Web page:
Is it Whisky or Whiskey?

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There are two things that are certain when it comes to whisk(e)y: America and Ireland spell it with an ‘e,’ and every other country spells it without. As the basis of many bar brawls it is important to understand the history behind the extra vowel to prevent any further quarrels revolved around the spirit.

Historically, the word whisk(e)y originates from the translations of the Scottish and Irish Gaelic forms, dating back hundreds of years. Whisk(e)y comes from the traditionally Irish translated forms of “uisce beatha” and the Scottish translated “uisge beatha”, which both directly translate into “water of life”. 

Geographically and a little easier to understand than century-old terms, Americans and Irish prefer ‘whiskey’ and the Scots, Canadians and the rest of the world’s single malt makers prefer ‘whisky’. This originated during the 19th century as in 1870 a time in which Scotch whisky was of very low quality due to it being distilled poorly in coffee stills. When the Irish exported their brew to the states they wanted their customers to be able to differentiate their product from the poorer Scotch whisky, thus they added the ‘e’ to mark the crucial distinction.

Discrepancies between the two whiskies come in one of the more integral aspects of any spirit: the distillation process. Scottish and American whiskies are distilled twice and Irish whiskey is distilled three times, with exceptions to the rule. One being Auchentoshan Whisky, which is distilled in Glasgow, Scotland – a little way from Ireland, but is a Scotch that is triple distilled, which is unusual for a Scottish distillery, and yet is spelled without the ‘e’.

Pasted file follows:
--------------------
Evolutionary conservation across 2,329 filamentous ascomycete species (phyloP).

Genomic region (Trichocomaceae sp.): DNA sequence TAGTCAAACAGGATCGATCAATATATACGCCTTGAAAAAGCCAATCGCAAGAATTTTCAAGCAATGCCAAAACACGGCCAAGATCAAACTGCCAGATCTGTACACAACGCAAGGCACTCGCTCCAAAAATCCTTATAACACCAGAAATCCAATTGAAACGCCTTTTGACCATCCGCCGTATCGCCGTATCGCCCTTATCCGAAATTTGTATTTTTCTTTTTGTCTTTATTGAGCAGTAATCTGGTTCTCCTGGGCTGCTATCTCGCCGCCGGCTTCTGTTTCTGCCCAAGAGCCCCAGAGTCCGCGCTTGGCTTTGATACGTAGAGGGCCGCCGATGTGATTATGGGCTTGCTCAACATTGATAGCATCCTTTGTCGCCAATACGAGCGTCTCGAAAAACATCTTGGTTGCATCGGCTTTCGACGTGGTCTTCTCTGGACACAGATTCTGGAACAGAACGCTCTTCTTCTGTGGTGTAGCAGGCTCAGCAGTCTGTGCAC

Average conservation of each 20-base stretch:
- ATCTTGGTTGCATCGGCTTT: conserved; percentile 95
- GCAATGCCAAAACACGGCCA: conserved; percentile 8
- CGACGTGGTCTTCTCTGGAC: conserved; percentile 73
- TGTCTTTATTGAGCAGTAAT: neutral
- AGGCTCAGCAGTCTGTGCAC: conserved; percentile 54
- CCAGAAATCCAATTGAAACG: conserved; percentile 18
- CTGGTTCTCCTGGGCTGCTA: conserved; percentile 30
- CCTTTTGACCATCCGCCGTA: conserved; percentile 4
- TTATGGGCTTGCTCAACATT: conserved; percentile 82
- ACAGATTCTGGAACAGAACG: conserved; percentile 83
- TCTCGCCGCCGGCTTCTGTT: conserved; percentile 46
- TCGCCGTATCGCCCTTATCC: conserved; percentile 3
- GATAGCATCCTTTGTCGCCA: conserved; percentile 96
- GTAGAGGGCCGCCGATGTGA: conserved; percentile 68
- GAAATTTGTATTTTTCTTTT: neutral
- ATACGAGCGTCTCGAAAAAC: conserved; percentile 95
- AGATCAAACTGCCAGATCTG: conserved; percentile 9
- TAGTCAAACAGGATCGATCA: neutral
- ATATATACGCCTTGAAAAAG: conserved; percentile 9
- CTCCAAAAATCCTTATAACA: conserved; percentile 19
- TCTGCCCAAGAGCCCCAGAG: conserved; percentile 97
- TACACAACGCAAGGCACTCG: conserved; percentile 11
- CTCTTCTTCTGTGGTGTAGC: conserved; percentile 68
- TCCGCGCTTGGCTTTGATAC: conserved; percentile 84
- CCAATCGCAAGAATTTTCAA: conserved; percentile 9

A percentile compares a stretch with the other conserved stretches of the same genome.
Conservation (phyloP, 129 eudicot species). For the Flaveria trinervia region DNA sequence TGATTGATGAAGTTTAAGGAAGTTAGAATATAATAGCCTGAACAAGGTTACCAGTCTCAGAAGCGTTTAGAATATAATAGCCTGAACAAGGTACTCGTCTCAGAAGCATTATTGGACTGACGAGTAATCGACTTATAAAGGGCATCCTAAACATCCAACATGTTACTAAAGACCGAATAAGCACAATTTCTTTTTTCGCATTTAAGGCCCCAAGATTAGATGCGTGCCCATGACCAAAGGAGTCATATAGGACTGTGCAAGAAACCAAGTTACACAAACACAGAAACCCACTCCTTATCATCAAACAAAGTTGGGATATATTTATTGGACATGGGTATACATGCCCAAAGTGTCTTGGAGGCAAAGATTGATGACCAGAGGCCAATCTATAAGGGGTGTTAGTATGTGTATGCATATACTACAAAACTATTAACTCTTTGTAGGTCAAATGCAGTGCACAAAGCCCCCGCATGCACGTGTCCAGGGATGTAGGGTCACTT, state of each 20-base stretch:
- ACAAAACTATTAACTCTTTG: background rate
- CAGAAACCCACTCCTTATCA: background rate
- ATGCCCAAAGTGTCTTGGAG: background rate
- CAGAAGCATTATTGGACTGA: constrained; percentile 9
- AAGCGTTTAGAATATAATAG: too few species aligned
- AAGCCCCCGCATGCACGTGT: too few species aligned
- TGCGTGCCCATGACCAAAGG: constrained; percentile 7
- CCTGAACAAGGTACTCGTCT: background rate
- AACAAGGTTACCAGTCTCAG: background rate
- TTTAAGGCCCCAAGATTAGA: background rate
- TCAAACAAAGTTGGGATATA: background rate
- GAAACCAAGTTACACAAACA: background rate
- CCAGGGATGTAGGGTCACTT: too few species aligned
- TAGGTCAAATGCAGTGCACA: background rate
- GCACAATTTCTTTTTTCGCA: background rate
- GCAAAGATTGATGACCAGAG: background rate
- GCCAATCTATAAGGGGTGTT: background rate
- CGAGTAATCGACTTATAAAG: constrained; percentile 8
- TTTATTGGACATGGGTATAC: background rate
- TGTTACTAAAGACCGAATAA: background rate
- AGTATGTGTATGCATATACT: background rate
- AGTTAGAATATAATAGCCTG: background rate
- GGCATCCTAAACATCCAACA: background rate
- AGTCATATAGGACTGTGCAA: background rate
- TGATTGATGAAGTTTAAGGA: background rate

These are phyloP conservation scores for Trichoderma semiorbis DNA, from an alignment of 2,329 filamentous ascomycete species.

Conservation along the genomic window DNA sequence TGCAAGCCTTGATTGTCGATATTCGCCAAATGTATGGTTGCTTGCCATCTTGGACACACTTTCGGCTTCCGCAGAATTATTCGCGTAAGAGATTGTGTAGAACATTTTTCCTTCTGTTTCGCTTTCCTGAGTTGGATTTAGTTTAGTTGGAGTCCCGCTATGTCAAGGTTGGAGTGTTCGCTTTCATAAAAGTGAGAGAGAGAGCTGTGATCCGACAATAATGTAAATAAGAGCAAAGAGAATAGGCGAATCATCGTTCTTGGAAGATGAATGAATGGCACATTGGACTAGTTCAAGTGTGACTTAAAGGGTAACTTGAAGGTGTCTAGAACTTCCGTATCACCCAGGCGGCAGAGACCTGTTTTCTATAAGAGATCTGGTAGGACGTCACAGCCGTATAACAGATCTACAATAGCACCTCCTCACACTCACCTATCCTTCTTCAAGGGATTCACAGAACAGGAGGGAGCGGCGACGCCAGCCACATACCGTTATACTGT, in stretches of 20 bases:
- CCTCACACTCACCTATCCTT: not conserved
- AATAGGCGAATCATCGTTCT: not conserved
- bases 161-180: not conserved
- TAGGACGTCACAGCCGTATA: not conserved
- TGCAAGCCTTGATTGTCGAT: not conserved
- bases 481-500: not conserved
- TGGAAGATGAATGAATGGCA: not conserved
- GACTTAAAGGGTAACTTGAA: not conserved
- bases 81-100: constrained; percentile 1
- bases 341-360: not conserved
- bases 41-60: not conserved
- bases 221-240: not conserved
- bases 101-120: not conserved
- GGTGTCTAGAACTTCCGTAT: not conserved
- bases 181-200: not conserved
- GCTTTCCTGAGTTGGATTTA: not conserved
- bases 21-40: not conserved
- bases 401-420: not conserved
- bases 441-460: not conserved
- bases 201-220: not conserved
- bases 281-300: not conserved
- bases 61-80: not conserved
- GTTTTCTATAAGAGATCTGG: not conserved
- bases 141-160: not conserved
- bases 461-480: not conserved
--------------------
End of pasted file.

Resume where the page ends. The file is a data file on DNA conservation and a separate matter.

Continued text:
Thirdly, getting down to the nitty-gritty: the grain.  Scotch is a whisky originally made from malted barley, while bourbon is a type of American whiskey which is a barrel-aged distilled spirit that is made primarily from corn. Like every rule, there is the exception, and the exception here is Maker’s Mark Kentucky Bourbon. The family distillers went against the grain in more ways than one when creating the brand’s signature smooth, full-bodied flavour. 

While rye and corn was the go-to grain for whisky makers, Bill Samuels Sr., creator of Maker’s Mark, experimented with baking several loaves of bread with a soft winter wheat instead of distilling them, saving years of aging. This served to replace the unwanted bite of rye with the delicate sweetness that Maker’s Mark is known for today.

Maker’s Mark chooses the Scottish way to spell whisky, even though it is as American as it gets. This can of course cause confusion for those especially loyal to the notion of whisky vs. whiskey but the reasoning for the spelling in this instance comes down to one thing: heritage, as the Samuels family decided to pay homage to their Scottish-Irish heritage.

As the battle of the vowels draws to a close, it’s clearly up to several facts as well as heritage. There can only be one resolution and in this instance- there is a unanimous appreciation for the spirit, regardless of how the word is spelled. 

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Issue 64


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